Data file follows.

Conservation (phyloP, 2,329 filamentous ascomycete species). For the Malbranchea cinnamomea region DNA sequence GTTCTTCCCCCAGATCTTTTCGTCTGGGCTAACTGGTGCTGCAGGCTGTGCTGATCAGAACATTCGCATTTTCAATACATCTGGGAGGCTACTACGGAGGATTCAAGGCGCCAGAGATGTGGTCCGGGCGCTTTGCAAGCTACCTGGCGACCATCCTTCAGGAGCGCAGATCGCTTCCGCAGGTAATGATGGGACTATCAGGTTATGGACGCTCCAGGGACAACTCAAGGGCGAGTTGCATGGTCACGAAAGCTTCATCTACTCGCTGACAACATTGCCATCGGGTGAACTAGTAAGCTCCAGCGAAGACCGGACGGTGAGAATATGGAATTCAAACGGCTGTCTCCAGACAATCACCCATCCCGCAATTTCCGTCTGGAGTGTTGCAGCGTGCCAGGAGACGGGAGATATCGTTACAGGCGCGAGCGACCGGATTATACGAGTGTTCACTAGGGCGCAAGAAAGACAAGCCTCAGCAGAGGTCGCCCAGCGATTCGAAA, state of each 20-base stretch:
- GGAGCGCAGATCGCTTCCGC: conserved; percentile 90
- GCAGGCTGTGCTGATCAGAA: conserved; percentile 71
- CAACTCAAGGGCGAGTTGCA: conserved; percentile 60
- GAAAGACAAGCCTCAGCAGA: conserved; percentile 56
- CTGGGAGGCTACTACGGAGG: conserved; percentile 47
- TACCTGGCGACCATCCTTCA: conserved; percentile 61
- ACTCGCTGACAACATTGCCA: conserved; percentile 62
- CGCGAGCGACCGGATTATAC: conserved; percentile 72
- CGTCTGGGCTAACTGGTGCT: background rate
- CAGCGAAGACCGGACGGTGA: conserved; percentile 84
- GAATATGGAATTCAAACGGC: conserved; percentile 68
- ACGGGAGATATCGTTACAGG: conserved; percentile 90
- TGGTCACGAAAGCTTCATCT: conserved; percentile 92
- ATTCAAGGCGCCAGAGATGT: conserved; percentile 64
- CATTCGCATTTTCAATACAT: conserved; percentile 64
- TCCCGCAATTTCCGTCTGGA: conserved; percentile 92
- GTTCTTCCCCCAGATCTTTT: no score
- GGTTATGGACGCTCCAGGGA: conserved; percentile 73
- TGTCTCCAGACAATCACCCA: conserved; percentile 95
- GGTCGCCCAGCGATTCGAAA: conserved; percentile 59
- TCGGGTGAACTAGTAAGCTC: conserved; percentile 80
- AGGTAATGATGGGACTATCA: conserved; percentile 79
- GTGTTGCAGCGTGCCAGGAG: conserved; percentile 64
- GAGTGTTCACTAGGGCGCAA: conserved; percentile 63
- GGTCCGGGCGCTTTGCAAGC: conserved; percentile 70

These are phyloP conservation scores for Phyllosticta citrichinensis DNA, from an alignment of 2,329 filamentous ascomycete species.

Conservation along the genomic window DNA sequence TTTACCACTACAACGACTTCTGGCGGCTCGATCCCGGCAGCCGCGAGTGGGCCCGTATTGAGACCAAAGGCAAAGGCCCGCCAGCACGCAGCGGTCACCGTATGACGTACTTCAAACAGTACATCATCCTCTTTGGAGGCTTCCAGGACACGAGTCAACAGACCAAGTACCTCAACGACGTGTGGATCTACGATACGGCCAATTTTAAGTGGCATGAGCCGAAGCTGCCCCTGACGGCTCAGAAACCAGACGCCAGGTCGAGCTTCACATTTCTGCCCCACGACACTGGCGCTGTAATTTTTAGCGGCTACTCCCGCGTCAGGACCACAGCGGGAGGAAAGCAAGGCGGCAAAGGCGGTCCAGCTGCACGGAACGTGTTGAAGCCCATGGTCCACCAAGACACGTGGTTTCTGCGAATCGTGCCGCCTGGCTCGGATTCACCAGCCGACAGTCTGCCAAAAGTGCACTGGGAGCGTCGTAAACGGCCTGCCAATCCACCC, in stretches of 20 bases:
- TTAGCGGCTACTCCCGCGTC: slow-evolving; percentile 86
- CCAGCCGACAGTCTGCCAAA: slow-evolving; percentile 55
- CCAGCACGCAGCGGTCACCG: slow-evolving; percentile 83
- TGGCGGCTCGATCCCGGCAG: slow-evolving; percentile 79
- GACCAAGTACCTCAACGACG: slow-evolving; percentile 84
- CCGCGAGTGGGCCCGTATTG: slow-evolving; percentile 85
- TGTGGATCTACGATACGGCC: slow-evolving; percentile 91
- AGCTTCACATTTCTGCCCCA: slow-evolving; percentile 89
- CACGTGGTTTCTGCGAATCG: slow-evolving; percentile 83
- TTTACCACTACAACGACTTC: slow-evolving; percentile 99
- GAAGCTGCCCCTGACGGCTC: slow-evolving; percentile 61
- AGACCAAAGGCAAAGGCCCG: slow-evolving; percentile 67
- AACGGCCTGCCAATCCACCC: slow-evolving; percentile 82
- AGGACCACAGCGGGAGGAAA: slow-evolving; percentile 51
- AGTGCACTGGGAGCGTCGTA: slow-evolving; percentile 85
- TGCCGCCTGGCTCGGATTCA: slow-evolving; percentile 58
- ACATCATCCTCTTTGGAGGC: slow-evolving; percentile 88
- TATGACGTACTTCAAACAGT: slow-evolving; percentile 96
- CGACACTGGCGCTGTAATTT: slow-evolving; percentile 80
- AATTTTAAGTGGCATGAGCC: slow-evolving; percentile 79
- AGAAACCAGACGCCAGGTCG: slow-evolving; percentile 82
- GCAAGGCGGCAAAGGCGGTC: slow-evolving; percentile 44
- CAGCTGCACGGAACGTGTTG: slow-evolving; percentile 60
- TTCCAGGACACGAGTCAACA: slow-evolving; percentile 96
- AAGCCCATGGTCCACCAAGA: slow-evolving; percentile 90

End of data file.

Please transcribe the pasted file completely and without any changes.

Conservation (phyloP, 2,329 filamentous ascomycete species). For the Malbranchea cinnamomea region DNA sequence GTTCTTCCCCCAGATCTTTTCGTCTGGGCTAACTGGTGCTGCAGGCTGTGCTGATCAGAACATTCGCATTTTCAATACATCTGGGAGGCTACTACGGAGGATTCAAGGCGCCAGAGATGTGGTCCGGGCGCTTTGCAAGCTACCTGGCGACCATCCTTCAGGAGCGCAGATCGCTTCCGCAGGTAATGATGGGACTATCAGGTTATGGACGCTCCAGGGACAACTCAAGGGCGAGTTGCATGGTCACGAAAGCTTCATCTACTCGCTGACAACATTGCCATCGGGTGAACTAGTAAGCTCCAGCGAAGACCGGACGGTGAGAATATGGAATTCAAACGGCTGTCTCCAGACAATCACCCATCCCGCAATTTCCGTCTGGAGTGTTGCAGCGTGCCAGGAGACGGGAGATATCGTTACAGGCGCGAGCGACCGGATTATACGAGTGTTCACTAGGGCGCAAGAAAGACAAGCCTCAGCAGAGGTCGCCCAGCGATTCGAAA, state of each 20-base stretch:
- GGAGCGCAGATCGCTTCCGC: conserved; percentile 90
- GCAGGCTGTGCTGATCAGAA: conserved; percentile 71
- CAACTCAAGGGCGAGTTGCA: conserved; percentile 60
- GAAAGACAAGCCTCAGCAGA: conserved; percentile 56
- CTGGGAGGCTACTACGGAGG: conserved; percentile 47
- TACCTGGCGACCATCCTTCA: conserved; percentile 61
- ACTCGCTGACAACATTGCCA: conserved; percentile 62
- CGCGAGCGACCGGATTATAC: conserved; percentile 72
- CGTCTGGGCTAACTGGTGCT: background rate
- CAGCGAAGACCGGACGGTGA: conserved; percentile 84
- GAATATGGAATTCAAACGGC: conserved; percentile 68
- ACGGGAGATATCGTTACAGG: conserved; percentile 90
- TGGTCACGAAAGCTTCATCT: conserved; percentile 92
- ATTCAAGGCGCCAGAGATGT: conserved; percentile 64
- CATTCGCATTTTCAATACAT: conserved; percentile 64
- TCCCGCAATTTCCGTCTGGA: conserved; percentile 92
- GTTCTTCCCCCAGATCTTTT: no score
- GGTTATGGACGCTCCAGGGA: conserved; percentile 73
- TGTCTCCAGACAATCACCCA: conserved; percentile 95
- GGTCGCCCAGCGATTCGAAA: conserved; percentile 59
- TCGGGTGAACTAGTAAGCTC: conserved; percentile 80
- AGGTAATGATGGGACTATCA: conserved; percentile 79
- GTGTTGCAGCGTGCCAGGAG: conserved; percentile 64
- GAGTGTTCACTAGGGCGCAA: conserved; percentile 63
- GGTCCGGGCGCTTTGCAAGC: conserved; percentile 70

These are phyloP conservation scores for Phyllosticta citrichinensis DNA, from an alignment of 2,329 filamentous ascomycete species.

Conservation along the genomic window DNA sequence TTTACCACTACAACGACTTCTGGCGGCTCGATCCCGGCAGCCGCGAGTGGGCCCGTATTGAGACCAAAGGCAAAGGCCCGCCAGCACGCAGCGGTCACCGTATGACGTACTTCAAACAGTACATCATCCTCTTTGGAGGCTTCCAGGACACGAGTCAACAGACCAAGTACCTCAACGACGTGTGGATCTACGATACGGCCAATTTTAAGTGGCATGAGCCGAAGCTGCCCCTGACGGCTCAGAAACCAGACGCCAGGTCGAGCTTCACATTTCTGCCCCACGACACTGGCGCTGTAATTTTTAGCGGCTACTCCCGCGTCAGGACCACAGCGGGAGGAAAGCAAGGCGGCAAAGGCGGTCCAGCTGCACGGAACGTGTTGAAGCCCATGGTCCACCAAGACACGTGGTTTCTGCGAATCGTGCCGCCTGGCTCGGATTCACCAGCCGACAGTCTGCCAAAAGTGCACTGGGAGCGTCGTAAACGGCCTGCCAATCCACCC, in stretches of 20 bases:
- TTAGCGGCTACTCCCGCGTC: slow-evolving; percentile 86
- CCAGCCGACAGTCTGCCAAA: slow-evolving; percentile 55
- CCAGCACGCAGCGGTCACCG: slow-evolving; percentile 83
- TGGCGGCTCGATCCCGGCAG: slow-evolving; percentile 79
- GACCAAGTACCTCAACGACG: slow-evolving; percentile 84
- CCGCGAGTGGGCCCGTATTG: slow-evolving; percentile 85
- TGTGGATCTACGATACGGCC: slow-evolving; percentile 91
- AGCTTCACATTTCTGCCCCA: slow-evolving; percentile 89
- CACGTGGTTTCTGCGAATCG: slow-evolving; percentile 83
- TTTACCACTACAACGACTTC: slow-evolving; percentile 99
- GAAGCTGCCCCTGACGGCTC: slow-evolving; percentile 61
- AGACCAAAGGCAAAGGCCCG: slow-evolving; percentile 67
- AACGGCCTGCCAATCCACCC: slow-evolving; percentile 82
- AGGACCACAGCGGGAGGAAA: slow-evolving; percentile 51
- AGTGCACTGGGAGCGTCGTA: slow-evolving; percentile 85
- TGCCGCCTGGCTCGGATTCA: slow-evolving; percentile 58
- ACATCATCCTCTTTGGAGGC: slow-evolving; percentile 88
- TATGACGTACTTCAAACAGT: slow-evolving; percentile 96
- CGACACTGGCGCTGTAATTT: slow-evolving; percentile 80
- AATTTTAAGTGGCATGAGCC: slow-evolving; percentile 79
- AGAAACCAGACGCCAGGTCG: slow-evolving; percentile 82
- GCAAGGCGGCAAAGGCGGTC: slow-evolving; percentile 44
- CAGCTGCACGGAACGTGTTG: slow-evolving; percentile 60
- TTCCAGGACACGAGTCAACA: slow-evolving; percentile 96
- AAGCCCATGGTCCACCAAGA: slow-evolving; percentile 90